When Brexit dominates, it’s bad for Labour for lots of reasons. Corbynism is an insurgent project defined by clear, popular messages which taps into an anti-establishment mood: tax the rich to end austerity, public ownership, a genuine living wage, an end to tuition fees, and so on. When Brexit is the pre-eminent political issue of the day, Labour has to keep its electoral coalition together: that means having something to offer both Remainers or Leavers. It inevitably leaves senior Labour politicians, and sympathetic commentators, looking like triangulators, with no clear cut through message. “Once you’re explaining, you’re losing,” as Ronald Reagan once put it.

The brutal reality is that Labour’s membership and voters are mostly Remainers, but the party cannot win a general election without winning over more Leave voters. Labour has a huge lead amongst the working age population; it’s among older voters, particularly men, it struggles with, and it needs to win them over to gain seats in, say, the Midlands, so that it can form a government.

There are those who say that this is putting “party before country”. Given Tory rule is the main generator of the country’s ills, from austerity to the slump in living standards to crisis-ridden public services to the housing crisis to rising poverty to the general chaos that has enveloped Britain, this is a nonsense. Ending Tory rule is putting the country first.

In 2017, Labour did not let Theresa May run a Brexit election, which is what she wanted: if the party had not whipped its MPs to vote to activate article 50, this would have been impossible. Clearly, this will be far more challenging in a 2019 election. But broadcasters must come under severe pressure to not crowd out other issues altogether. For a start, Labour can frame its policies as dealing with the injustices that caused Brexit in the first place: after all, even Theresa May in the “burning injustices” speech she delivered after becoming Tory leader (which turned out to be empty rhetoric) accepted that social and economic dislocation has taken us to this moment. The causes of our current discontent must be front and centre in an election campaign.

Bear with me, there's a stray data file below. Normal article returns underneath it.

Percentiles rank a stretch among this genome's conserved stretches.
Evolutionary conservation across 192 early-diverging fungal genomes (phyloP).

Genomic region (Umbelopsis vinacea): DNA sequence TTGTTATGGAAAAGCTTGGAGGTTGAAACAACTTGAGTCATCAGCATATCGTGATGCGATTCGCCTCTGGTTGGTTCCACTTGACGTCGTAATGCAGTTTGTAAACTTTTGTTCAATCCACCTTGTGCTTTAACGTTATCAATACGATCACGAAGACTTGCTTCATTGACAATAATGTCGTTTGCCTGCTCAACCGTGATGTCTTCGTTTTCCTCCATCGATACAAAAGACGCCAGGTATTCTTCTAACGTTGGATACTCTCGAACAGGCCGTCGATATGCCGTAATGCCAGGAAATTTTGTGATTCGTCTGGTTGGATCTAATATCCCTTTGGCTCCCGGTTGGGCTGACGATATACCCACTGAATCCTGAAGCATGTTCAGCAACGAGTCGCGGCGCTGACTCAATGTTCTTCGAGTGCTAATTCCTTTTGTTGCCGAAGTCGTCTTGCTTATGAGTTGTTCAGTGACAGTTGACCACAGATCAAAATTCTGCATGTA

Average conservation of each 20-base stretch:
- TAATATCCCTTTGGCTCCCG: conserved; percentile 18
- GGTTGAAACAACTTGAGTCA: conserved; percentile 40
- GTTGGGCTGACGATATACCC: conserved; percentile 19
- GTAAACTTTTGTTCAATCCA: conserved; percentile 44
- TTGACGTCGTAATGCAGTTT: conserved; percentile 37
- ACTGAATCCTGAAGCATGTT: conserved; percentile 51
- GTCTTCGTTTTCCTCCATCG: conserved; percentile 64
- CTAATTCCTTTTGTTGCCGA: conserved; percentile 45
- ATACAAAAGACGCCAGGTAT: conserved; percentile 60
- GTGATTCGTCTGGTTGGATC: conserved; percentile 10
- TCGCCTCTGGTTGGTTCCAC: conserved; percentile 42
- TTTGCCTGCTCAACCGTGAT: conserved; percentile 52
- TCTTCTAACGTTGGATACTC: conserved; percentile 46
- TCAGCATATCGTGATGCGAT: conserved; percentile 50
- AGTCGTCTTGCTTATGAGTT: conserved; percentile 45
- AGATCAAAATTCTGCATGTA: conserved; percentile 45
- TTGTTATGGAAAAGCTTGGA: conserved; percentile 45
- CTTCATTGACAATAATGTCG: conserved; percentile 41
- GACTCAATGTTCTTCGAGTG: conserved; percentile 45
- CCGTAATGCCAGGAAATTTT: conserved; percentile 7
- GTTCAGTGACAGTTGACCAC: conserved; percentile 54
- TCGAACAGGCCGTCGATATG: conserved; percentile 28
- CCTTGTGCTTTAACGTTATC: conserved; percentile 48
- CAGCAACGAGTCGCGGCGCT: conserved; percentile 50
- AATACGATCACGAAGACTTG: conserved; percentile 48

But what does Labour say on Brexit? It could just decide to argue that it will attempt to renegotiate a deal. But would it keep the party together in those circumstances? And even if there isn’t mass defections to the Lib Dems under the hapless Vince Cable, even a small trickle could make a difference; so could the disillusioned not coming out to vote in key seats. There might even be an attempt by some Labour MPs to foment a split.

So this seems to point to Labour committing to renegotiate a deal, and promising a referendum on that deal, with Labour ministers and MPs offered a free vote in a referendum campaign. That was the position offered by the Labour Prime Minister Harold Wilson in the 1975 referendum on membership of the European Economic Community, after all.

Of course there are problems with such a position. But every position has challenges, and in a Brexit-defined election, what other credible options does Labour have?

PS: Personally, I’m open-minded about Labour’s position in an election (personally if we can avoid any other referendums again I’ll be a happy man) — but I would like to hear other people’s thoughts and ideas.



Owen Jones

Author of 'The Establishment' and 'Chavs', Socialist, Guardian columnist. Losing my Northern accent. My views etc... https://www.youtube.com/c/OwenJonesTalks